Merck Foundation, the philanthropic arm of Merck KGaA Germany marked ‘World Cancer Day 2019’ with a theme ‘I am and I will’ through their Cancer Access Program with the aim to improve patient’s access to quality and equitable cancer care in Africa.
Merck Foundation provides one and two year Oncology Fellowship Program to African doctors to be the future oncologists in their countries and has commited to long term partnership with African ministries of Health and first ladies to build cancer care capacity in the continent.
“We are committed to lead Africa to a better future through changing the landscape of Cancer care in the continent. We have been actively working to achieve objectives of building professional capacity with the aim to increase the limited number of oncologists,” said Dr. Rasha Kelej, CEO of Merck Foundation.
“The lack of financial means is not the only challenge, I strongly believe the scarcity of trained health care personnel is the main challenge, therefore our main strategy is to establish a strong platform of specialized oncologists across the continent, specifically in countries where there is not even a single oncologists till today, such as: the Gambia, Central African Republic, Liberia, Guinea Conakry and Sierra Leone.
They need them to tackle the prevention, early diagnosis and management of cancer at all levels of the health care systems. Through this program, Merck Foundation has enrolled and provided clinical training in Oncology to 57 candidates from more than 21 African countries. We will soon scale up and strengthen our efforts and activities in more countries”, emphasized Dr. Rasha Kelej.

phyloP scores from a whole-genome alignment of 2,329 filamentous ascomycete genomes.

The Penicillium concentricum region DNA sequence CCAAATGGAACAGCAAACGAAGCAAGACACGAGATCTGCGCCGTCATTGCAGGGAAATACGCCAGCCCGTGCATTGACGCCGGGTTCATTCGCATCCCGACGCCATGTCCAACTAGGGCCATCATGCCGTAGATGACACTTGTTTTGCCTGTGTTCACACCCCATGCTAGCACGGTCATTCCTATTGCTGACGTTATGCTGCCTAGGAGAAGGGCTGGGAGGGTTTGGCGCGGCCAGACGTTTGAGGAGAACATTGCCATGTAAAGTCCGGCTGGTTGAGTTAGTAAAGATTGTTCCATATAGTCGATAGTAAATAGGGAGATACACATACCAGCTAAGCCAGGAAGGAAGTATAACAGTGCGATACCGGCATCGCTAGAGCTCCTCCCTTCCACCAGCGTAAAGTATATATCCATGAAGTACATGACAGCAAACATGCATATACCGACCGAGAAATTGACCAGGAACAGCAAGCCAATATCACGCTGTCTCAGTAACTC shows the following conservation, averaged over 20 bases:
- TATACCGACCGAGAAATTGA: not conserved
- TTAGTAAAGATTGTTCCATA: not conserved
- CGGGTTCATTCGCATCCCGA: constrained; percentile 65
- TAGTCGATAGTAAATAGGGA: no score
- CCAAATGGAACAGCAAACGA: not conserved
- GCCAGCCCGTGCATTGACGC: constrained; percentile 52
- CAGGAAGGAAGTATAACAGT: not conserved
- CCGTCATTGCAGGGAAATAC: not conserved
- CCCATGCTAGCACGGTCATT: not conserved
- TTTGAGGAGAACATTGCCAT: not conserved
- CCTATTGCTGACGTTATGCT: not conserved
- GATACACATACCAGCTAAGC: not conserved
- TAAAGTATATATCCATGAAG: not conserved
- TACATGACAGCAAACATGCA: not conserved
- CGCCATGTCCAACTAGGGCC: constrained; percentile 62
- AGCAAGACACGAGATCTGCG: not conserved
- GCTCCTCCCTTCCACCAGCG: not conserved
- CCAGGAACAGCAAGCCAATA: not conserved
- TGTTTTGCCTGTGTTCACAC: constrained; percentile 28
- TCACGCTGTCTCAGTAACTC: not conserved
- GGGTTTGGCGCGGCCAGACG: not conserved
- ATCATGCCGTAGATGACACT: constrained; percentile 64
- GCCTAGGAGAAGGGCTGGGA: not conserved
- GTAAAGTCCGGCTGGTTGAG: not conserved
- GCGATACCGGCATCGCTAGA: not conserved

Merck Foundation through its Merck Cancer Access Program has provided training to over 57 candidates from Botswana, Cameroon, CAR, Chad, Ethiopia, Gambia, Ghana, Guinea Conakry, Kenya, Liberia, Mauritius, Namibia, Niger, Rwanda, Senegal, South Africa, Tanzania, Uganda and Zambia.
As per data and research, over 20% of African countries have no access to cancer treatments at all, while access is limited and sporadic in other countries. Later-stage diagnosis in African patients contributes to poorer outcomes. For example, 5-year female breast cancer relative survival rates are 46% in Uganda and 12% in The Gambia, compared with around 90% in developed countries.
Therefore Merck foundation partnership with African Government and academia was the right strategy to address this pressing issue, the Merck Cancer access Program was launched in 2016 to provide One-year and two year fellowship program at Tata Memorial Centre – India, two years Oncology Fellowship programs at University of Malaya – Malaysia, two years Oncology Fellowship Program at University of Nairobi – Kenya and two years Master degree in Medical Oncology at Cairo University – Egypt.
It is an on-going initiative as the aim is to build cancer care capacity and will be scaled up to more African and developing countries.
Merck Foundation also provides Cancer access and scientific sessions for more than 1000 healthcare providers during their annual conference, Merck Africa Asia Luminary which was held last year in Senegal, presided by THE PRESIDENT OF SENEGAL, H.E. MACKY SALL.
Ten African First ladies and 12 Ministers of health met in different panels and committees to review the strategy of Merck Foundation programs to build healthcare capacity in different fields with a special focus on Cancer care in long term partnership with their countries.